Definition: To lift a foot off your pedal and stick it out for balance and control, often around a corner, and often to prevent yourself from crashing.
“If I hadn’t dabbed on that corner I would’ve ridden straight into that bush.”
Not to be confused with: That dance move all the eight-year olds, and occasionally your dad, are doing.

6. LBS

Bike shop with mountain bikes and clothing.

Local bike shops are a good place to start

© Chenthil Mohan for BigRush

Definition: An abbreviation for “local bike shop”, the place where dreams really do come true.
“It was a bit more expensive than on Amazon, but you’ve got to support the LBS.”
Not to be confused with: The abbreviation for the unit of mass, pounds. If you see someone write that the average human weighs 137lbs, which is true, remember it means 137 pounds. Not 137 bike shops.

7. Loose

Troy Brosnan rides during qualifying at the Leogang UCI DH World Cup Rd 3 in June 10, 2017

Brosnan getting loose on his way to third

© Bartek Woliński

Past tense: Loose
Definition: To ride hard, fast and stylish, but with a much higher chance of crashing or losing control.
“I rode fast and loose today!”
“Yeah, you should probably go to the hospital.”
Not to be confused with: Loose, the opposite of firm or tight. If anything, in mountain biking, riding loose is actually pretty tight, meaning cool. Which is more than a little confusing.

8. Pump

2 min

How to pump

Few techniques are as valuable on an MTB trail as the pump. Rob Warner and Tom Oehler show how to master it.

Turkish +2

Past tense: Pumped
Definition: A technique used to increase speed on a mountain bike without pedalling, involving pushing the mountain bike into the ground at appropriate moments, in a particular manner.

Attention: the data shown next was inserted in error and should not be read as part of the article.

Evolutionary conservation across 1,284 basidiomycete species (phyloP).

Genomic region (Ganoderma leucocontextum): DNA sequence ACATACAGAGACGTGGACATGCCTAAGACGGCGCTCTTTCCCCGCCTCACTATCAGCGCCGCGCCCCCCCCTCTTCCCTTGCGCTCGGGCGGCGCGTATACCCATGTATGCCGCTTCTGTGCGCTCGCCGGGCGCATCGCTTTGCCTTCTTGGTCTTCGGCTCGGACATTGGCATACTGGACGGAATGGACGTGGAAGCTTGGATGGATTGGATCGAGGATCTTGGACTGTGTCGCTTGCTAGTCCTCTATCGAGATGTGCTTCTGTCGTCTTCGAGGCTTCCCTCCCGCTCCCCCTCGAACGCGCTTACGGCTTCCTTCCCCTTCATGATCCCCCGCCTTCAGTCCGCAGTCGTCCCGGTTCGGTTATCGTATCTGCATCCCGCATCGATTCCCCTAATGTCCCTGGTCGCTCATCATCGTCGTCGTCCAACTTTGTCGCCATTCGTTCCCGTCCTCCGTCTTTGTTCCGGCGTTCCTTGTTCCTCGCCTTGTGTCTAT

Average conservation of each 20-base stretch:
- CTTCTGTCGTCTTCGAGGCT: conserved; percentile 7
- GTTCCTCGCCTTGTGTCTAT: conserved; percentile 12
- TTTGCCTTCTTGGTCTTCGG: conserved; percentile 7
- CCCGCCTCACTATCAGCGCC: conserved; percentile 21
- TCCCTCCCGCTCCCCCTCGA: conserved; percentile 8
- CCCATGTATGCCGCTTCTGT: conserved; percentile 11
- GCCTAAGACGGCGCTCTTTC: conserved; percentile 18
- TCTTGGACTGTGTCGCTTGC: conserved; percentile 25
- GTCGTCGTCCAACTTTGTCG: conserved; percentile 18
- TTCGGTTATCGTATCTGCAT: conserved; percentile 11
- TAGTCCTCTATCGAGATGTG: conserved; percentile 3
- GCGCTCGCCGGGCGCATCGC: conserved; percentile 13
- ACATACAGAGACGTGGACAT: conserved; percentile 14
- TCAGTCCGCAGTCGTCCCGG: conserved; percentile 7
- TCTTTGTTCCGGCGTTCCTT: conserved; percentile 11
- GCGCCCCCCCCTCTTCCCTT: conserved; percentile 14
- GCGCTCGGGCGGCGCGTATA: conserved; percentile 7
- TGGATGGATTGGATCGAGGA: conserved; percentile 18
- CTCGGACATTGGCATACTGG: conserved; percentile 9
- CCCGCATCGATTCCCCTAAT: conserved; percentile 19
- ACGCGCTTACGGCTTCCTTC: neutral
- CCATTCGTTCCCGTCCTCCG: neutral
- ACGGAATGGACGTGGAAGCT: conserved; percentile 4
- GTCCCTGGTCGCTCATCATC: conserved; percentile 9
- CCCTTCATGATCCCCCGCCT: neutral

“I managed to pick up a whole bunch of speed there just by pumping!”
Not to be confused with: The pumping up of tyres.

9. Whip

Darren Berrecloth – whip legend

Darren Berrecloth – whip legend

© Red Bull Content Pool

Past tense: Whipped
Definition: A stylish mountain biking trick requiring great control of the bike, and involving turning the bike sideways mid-air before returning to the standard position for landing.
"The weather in Champery was mental but Danny Hart looked so in control. He stuck a huge whip of the final jump of World Championships. That man has balls of steel.”
Not to be confused with: A literal whip.

10. Roost

Loic Bruni kicking up dust in Queenstown, New Zealand.

Loïc Bruni in Queenstown roosting trails

© Miles Holden/Red Bull Content Pool

Past tense: Roost
Definition: The mud and dirt that flies up behind the bike after a rider goes into a corner. The thing that’s in all your favourite mountain bike photos.
"I thought I was in heaven when I saw you roost that corner!”
Not to be confused with: A place where birds settle to rest at night, or where bats congregate during the day. If birds and bats roosted where mountain bikers roost, it really would be an entirely different sport. Feathers everywhere.

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How to MTB

Rob Warner and Thomas Oehler's Techniques